Say the name UB40 to most people and they’ll probably either say “Red Red Wine” or comment on the very public falling out between Ali Campbell and his former bandmates, which has split this once unified camp into two separate factions, namely UB40, made up of five original members plus vocalist Duncan Campbell, and UB40 Reunited featuring founding members Ali Campbell, Mickey Virtue and Astro.

But there is so much more to these Birmingham-born purveyors of reggae than that. Back in the early 1980s, this bunch of mates, who had previously been languishing on the dole, burst on to the pop music scene with their stunning debut,Signing Off, a politically-charged album of self-penned social commentary that remains an all-time classic.

To the dismay of some, but to the delight of others, UB40 later abandoned their stripped-down reggae sound, complete with biting lyrics, for a more pop-friendly style, probably best exemplified of course by the aforementioned “Red Red Wine.” Now for the first time ever, two of the albums that clearly demonstrate this rather momentus shift are to be released as a three-CD set and a two-LP vinyl set.

The first of these is the group’s second album, released in 1981, Present Arms and its ambitious companion piece, Present Arms in Dub. Revered by fans almost as much as its illustrious predecessor, Present Arms continued to openly and passionately address the burning issues of the day from the band’s collective point-of-view.

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Opening track “Present Arms” remains, in my opinion, one of UB40’s most outstanding tunes and is immediately followed by the still-mesmerising, low-key groove of “Sardonicus.” “Don’t Let It Pass You By” incorporates the electronic sound effects that appeared on much of UB40’s early material and also makes effective use of Astro’s toasting skills.

One in Ten” addresses the issue of unemployment at the time and was a Top 10 hit in the UK, while the beautiful “Don’t Slow Down” offers up a pleasing, summer-esque vibe. Other highlights include “Silent Witness” (memorably covered by Brent Dowe on 2002’s UB40 Present the Fathers of Reggae) and the last track, “Dr. X.”

New tracks on the Deluxe Edition include a 12 inch version of “Don’t Slow Down,” plus songs from a BBC Radio 1 concert, entitled Live from the Paris Theatre, and sessions recorded for the very same radio station, both of which are from 1981.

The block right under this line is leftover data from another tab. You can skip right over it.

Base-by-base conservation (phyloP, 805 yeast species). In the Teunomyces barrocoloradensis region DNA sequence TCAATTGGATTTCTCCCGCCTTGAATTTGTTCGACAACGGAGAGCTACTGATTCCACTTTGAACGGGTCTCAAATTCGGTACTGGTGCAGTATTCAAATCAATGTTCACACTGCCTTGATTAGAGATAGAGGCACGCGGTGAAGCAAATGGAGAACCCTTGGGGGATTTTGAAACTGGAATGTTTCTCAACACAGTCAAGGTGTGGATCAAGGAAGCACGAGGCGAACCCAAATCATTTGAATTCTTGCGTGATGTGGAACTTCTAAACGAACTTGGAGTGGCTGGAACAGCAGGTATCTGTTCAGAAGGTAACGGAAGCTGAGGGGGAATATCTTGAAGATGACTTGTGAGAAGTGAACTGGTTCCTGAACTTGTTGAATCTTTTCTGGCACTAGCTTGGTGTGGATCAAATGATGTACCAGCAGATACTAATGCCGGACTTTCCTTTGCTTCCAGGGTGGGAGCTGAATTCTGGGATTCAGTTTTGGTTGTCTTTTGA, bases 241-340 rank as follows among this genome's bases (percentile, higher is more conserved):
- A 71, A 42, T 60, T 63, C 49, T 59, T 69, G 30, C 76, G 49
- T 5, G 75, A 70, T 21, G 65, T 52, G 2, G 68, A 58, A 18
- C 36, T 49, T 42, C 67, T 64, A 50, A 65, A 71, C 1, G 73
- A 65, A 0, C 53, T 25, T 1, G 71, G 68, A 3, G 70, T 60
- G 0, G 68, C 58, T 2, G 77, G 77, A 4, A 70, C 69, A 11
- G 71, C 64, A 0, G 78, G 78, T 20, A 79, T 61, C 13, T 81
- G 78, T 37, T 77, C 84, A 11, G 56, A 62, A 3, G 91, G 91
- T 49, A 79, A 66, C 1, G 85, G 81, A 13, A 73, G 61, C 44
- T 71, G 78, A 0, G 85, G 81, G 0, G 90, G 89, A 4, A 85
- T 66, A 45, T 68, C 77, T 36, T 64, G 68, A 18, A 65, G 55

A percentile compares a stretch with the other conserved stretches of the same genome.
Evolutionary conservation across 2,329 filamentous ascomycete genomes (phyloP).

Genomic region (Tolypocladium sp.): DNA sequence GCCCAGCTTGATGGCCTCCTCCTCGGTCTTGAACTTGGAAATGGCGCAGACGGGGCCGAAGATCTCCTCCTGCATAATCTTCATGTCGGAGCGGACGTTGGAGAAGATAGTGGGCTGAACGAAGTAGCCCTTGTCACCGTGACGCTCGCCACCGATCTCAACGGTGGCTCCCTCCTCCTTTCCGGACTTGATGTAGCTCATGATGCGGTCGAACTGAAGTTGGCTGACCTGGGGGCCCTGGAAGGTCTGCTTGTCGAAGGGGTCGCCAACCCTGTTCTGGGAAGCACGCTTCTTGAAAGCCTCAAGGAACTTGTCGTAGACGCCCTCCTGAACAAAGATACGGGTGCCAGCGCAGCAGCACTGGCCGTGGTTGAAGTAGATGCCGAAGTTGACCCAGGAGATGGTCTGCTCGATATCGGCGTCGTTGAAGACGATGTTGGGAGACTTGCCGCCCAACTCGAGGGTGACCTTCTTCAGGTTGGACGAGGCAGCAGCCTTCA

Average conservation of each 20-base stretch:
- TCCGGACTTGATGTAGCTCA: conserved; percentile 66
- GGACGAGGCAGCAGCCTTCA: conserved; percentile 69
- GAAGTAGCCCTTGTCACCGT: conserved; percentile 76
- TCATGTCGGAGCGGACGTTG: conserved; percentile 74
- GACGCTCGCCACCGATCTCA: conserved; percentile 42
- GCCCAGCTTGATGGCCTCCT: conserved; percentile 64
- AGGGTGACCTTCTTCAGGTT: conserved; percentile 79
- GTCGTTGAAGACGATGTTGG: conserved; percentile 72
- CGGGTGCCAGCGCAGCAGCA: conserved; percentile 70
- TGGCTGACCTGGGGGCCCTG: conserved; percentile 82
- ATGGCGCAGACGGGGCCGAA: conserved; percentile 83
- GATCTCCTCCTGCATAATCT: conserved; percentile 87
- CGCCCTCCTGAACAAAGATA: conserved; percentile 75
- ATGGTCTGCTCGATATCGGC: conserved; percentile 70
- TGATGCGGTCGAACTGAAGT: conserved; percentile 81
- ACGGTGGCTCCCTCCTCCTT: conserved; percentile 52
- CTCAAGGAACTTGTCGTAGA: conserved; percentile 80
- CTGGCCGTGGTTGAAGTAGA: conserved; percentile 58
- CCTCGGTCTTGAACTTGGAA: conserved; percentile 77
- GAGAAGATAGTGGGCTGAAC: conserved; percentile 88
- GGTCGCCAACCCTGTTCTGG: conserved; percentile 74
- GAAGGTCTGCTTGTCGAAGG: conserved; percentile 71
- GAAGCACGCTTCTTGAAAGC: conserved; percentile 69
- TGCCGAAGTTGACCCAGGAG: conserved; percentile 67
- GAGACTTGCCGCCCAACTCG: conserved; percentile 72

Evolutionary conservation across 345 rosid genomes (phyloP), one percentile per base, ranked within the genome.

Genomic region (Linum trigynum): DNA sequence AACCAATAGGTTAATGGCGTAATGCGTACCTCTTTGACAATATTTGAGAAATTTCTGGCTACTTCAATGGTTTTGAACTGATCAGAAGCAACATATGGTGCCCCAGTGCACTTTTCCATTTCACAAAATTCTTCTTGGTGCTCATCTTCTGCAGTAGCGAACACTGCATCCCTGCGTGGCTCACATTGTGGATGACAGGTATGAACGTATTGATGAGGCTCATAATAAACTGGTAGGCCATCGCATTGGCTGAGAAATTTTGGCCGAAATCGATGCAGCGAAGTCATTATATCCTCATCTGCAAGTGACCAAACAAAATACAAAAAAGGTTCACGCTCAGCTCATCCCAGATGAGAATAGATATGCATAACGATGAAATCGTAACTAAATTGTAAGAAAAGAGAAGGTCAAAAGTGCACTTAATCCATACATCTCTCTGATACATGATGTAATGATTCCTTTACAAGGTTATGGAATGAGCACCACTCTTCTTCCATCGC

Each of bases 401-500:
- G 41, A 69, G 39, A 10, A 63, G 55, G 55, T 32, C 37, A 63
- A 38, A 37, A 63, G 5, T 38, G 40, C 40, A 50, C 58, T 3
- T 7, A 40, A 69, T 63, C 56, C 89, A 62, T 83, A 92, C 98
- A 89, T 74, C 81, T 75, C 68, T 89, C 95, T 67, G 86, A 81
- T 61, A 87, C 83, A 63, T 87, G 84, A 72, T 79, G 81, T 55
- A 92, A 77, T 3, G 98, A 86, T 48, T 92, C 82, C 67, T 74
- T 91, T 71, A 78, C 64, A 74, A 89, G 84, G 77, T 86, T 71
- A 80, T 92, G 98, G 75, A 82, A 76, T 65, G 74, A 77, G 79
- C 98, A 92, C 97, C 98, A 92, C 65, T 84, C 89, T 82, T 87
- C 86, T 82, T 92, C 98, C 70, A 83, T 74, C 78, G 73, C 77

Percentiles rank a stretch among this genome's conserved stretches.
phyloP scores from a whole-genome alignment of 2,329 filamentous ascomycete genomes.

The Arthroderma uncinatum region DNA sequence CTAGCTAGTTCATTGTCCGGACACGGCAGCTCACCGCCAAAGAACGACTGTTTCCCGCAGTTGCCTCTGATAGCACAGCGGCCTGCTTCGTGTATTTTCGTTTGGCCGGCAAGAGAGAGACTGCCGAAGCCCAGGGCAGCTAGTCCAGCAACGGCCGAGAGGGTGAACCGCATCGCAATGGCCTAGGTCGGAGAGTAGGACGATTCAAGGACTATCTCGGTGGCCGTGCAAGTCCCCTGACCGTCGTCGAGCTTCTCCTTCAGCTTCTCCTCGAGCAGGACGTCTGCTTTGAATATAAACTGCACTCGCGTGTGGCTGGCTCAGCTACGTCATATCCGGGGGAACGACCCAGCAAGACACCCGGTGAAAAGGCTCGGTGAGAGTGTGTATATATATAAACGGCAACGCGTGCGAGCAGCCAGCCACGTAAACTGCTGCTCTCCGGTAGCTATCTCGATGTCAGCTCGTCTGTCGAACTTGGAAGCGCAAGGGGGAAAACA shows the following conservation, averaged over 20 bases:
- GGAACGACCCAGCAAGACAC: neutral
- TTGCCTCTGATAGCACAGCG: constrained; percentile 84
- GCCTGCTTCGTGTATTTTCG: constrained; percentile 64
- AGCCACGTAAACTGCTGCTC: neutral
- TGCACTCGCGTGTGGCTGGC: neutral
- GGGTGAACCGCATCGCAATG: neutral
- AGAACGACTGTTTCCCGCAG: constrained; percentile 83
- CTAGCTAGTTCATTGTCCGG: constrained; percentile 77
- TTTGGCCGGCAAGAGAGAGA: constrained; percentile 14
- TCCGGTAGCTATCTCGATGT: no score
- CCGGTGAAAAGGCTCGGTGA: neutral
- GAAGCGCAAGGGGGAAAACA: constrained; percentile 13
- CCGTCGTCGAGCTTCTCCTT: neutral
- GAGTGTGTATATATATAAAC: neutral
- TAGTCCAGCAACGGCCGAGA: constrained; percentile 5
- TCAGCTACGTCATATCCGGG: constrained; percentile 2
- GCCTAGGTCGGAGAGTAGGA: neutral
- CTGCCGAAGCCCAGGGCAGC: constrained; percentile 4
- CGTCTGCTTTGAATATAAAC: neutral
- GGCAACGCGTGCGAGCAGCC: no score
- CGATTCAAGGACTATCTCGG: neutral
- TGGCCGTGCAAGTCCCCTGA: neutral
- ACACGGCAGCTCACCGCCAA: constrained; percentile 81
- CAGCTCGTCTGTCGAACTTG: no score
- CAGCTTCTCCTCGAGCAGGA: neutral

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Two years and two albums after Present Arms and Present Arms in Dub came Labour of Love, beginning a long-running trend for the band taking other artists’ material and making it their own. In fact over time, it has often been forgotten that a number of their most popular songs were actually originals, not covers.

Anyway, when listening to opening track, the positively upbeat “Cherry Oh Baby,” it is clear that this was a new, more polished and less-politically motivated UB40, a UB40 still with their charm intact, who would soon go international thanks largely to this excellent album and its well-chosen singles, “Red Red Wine,” (number one in the UK and in the US), “Cherry Oh Baby,” “Please Don’t Make Me Cry” and “Many Rivers to Cross.”

Although, as previously stated, some fans disliked this new direction, the breakthrough success of Labour of Love undoubtedly set them on course to becoming one of the biggest bands of the ’80s, ’90s and beyond, regularly visiting the charts and selling out stadiums all over the world.

Its popularity also led to three more albums in what has become an ongoing series of homages to their musical heroes, Labour of Love II (1989), Labour of Love III (1998) and Labour of Love IV (2010).

If that wasn’t enough Rolling Stone magazine later put Labour of Love at number 98 on their list of The 100 Greatest Albums of the ‘80s. Not bad for a group of lads from humble backgrounds who taught themselves to play their instruments in a cellar before recording their first album in a ground floor flat.

Special features this time include seven inch versions of “Red Red Wine” and “Many Rivers to Cross,” a dub mix of “Cherry Oh Baby” and an ‘Unexpurgated Version’ (whatever that means!) of track five, “Johnny Too Bad,” an infectious number sung by the group’s percussionist, Norman Hassan.

Some people who already own these records might see little point in purchasing these “new and improved” versions, but for hardcore fans and band completists, these are a must.

Present Arms Deluxe Edition and Labour of Love Deluxe Edition will be available from March 2nd 2015 and can be pre-ordered here.